466. Other Scholastic Groups. -- About the middle of the sixteenth century the Capuchins and Conventuals returned to the teaching of St. Bonaventure, the "ancient" teaching, which the success of Thomism and Scotism had so long eclipsed, even in the Franciscan order itself. In the year 1622, LONGUS DE CORIOLES published a work on the Summa of St. Bonaventure, which led to the compilation of a lengthy series of commentaries on the Seraphic Doctor's writings.
In the sixteenth and seventeenth centuries there also reappeared a Schola AEgidiana in which we meet AEGIDIUS DE VITERBO (fl. 1532), RAPHAEL BONHERBA, etc. Certain of the Hermits of St. Augustine, with ESTACIO DI TRINIDADE (born 1676 in Lisbon, author of a Summa Totius Philos. ex Doctrina D. Thomae extracta), joined the Spanish revival movement. The constitution of 1560 recognized St. Thomas as second patron of the order.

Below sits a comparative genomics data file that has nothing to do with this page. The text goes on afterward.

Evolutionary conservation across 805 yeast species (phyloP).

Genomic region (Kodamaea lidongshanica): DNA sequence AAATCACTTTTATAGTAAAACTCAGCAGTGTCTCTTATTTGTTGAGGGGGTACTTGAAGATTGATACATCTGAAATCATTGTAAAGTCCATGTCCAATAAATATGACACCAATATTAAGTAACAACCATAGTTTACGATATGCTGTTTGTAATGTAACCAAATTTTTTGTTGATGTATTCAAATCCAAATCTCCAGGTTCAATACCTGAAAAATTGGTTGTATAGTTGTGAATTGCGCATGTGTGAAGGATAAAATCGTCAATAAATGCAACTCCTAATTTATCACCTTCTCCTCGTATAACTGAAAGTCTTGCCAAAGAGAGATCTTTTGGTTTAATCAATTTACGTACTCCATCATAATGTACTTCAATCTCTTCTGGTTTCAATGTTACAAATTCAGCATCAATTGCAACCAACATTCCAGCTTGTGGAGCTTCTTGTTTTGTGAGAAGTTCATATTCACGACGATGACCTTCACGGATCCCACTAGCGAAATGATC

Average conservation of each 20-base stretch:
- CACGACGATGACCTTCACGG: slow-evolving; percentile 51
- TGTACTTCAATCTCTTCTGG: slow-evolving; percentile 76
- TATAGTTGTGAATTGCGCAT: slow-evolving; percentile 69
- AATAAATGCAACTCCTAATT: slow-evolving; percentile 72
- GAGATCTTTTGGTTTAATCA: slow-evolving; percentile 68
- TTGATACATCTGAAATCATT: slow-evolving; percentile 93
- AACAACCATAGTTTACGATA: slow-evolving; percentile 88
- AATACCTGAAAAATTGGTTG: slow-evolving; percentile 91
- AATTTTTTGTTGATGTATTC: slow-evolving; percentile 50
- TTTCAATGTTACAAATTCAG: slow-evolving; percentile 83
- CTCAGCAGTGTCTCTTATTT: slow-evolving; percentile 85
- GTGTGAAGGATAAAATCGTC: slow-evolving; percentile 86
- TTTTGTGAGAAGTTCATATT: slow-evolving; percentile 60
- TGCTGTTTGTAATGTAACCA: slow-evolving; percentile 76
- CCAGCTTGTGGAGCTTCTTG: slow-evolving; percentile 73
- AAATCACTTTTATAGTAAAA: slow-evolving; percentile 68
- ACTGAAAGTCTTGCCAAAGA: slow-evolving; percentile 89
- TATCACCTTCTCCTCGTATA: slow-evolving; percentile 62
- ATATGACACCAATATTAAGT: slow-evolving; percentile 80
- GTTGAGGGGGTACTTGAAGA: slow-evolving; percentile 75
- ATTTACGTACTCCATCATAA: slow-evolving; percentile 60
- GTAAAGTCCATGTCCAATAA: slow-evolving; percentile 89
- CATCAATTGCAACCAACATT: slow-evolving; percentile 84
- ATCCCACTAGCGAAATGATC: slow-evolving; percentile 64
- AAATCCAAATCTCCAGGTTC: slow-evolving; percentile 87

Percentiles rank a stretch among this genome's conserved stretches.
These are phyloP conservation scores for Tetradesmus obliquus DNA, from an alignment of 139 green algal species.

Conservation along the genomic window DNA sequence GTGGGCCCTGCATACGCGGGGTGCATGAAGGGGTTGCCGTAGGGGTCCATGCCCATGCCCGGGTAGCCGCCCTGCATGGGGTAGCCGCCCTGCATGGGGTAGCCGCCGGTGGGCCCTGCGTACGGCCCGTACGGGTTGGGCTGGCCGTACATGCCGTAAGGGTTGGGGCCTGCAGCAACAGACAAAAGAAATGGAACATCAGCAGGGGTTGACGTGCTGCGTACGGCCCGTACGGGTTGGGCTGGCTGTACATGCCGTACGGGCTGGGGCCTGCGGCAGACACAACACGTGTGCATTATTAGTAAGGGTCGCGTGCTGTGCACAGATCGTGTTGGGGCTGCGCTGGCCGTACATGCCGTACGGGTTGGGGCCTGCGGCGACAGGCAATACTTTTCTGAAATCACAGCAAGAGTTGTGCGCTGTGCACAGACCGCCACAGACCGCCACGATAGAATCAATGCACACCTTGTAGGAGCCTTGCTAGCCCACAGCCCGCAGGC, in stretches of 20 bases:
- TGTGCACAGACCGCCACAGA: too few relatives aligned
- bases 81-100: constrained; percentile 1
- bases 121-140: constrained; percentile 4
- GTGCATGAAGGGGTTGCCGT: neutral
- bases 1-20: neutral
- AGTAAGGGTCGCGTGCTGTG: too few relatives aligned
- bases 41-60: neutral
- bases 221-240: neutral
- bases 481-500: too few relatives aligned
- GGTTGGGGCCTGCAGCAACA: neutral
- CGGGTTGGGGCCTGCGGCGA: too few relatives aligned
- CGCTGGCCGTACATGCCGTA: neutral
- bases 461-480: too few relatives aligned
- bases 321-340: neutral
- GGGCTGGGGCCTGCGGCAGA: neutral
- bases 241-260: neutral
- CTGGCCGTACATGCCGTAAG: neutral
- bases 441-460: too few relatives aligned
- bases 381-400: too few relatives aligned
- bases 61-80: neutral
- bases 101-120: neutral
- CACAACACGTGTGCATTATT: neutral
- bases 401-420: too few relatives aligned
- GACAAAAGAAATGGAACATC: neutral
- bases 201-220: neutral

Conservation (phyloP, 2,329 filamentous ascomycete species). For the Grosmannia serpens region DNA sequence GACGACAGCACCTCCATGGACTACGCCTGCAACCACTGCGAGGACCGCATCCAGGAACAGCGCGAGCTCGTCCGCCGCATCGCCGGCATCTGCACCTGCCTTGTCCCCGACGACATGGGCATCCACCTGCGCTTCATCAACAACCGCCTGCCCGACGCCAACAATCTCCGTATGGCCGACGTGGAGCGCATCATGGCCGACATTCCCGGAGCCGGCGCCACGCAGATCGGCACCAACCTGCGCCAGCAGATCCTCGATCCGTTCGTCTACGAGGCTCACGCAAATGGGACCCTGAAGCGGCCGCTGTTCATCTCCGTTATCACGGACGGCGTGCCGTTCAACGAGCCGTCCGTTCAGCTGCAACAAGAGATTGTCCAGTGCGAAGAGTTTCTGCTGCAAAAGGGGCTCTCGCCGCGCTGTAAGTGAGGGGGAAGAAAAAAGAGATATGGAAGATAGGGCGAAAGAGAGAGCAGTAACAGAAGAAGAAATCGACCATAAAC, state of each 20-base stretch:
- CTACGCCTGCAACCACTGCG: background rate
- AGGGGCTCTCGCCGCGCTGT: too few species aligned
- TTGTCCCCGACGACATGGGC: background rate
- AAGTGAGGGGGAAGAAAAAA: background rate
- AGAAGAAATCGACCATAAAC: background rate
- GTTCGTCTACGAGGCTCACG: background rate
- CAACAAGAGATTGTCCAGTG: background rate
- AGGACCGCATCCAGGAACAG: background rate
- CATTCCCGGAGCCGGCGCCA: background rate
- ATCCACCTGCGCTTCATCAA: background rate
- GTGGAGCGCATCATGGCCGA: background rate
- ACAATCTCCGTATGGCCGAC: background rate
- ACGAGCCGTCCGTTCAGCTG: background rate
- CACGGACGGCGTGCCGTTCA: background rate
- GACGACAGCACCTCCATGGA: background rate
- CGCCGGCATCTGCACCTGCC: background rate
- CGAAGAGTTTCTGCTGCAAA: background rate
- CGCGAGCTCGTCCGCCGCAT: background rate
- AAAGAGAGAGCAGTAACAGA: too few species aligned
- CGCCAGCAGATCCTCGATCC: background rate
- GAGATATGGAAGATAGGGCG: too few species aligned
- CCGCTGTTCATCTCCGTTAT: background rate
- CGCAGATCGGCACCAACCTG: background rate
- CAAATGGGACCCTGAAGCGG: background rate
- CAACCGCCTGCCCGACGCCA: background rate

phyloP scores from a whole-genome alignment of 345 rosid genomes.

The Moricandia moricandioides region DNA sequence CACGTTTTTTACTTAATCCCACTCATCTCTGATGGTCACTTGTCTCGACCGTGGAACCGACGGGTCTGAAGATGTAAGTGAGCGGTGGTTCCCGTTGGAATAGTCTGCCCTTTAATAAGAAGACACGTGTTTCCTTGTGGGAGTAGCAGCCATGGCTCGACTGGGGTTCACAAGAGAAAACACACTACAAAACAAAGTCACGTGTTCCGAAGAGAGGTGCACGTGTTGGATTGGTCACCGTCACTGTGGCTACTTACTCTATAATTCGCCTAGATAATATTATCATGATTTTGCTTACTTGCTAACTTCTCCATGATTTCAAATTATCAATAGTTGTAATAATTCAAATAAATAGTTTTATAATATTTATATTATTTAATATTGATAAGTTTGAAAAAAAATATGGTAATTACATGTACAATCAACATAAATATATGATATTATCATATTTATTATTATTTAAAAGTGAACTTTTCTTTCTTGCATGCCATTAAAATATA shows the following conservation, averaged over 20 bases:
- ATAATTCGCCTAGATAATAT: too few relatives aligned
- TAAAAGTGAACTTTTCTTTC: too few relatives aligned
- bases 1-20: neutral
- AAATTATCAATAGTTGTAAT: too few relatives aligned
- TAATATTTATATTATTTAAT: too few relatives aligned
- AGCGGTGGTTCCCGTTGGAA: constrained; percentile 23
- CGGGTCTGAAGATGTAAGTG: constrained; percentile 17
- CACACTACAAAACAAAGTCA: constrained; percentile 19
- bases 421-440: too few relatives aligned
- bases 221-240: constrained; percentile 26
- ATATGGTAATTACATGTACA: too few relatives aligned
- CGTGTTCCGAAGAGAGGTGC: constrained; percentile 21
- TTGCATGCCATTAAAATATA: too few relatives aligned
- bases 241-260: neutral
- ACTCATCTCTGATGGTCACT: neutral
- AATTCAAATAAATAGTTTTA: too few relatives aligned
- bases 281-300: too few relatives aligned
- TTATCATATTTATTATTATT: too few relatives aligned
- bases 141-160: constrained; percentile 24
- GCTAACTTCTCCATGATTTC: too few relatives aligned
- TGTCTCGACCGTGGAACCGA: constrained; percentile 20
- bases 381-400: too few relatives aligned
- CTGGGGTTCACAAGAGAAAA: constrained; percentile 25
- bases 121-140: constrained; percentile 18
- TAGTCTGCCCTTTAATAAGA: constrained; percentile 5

Henry of Ghent -- after a long spell of oblivion -- came into favour once more in the seventeenth century, when the Servites of Mary, espousing a legend which represented the Doctor Solemnis as a member of their order, adopted his philosophy as their official teaching. It received commentaries -- all of which are published -- from BURGUS, LODIGERIUS, MARIA CANALI, GOSIUS, SOGIA and VENTURA.
Certain Carmelites revived the philosophy of John of Baconthorp (409). Thus, one HIERONYMUS AYMUS published a Philosophia containing extracts from John's commentaries on the Sentences.
Finally many of the Benedictine communities followed the philosophy of St. Anselm.
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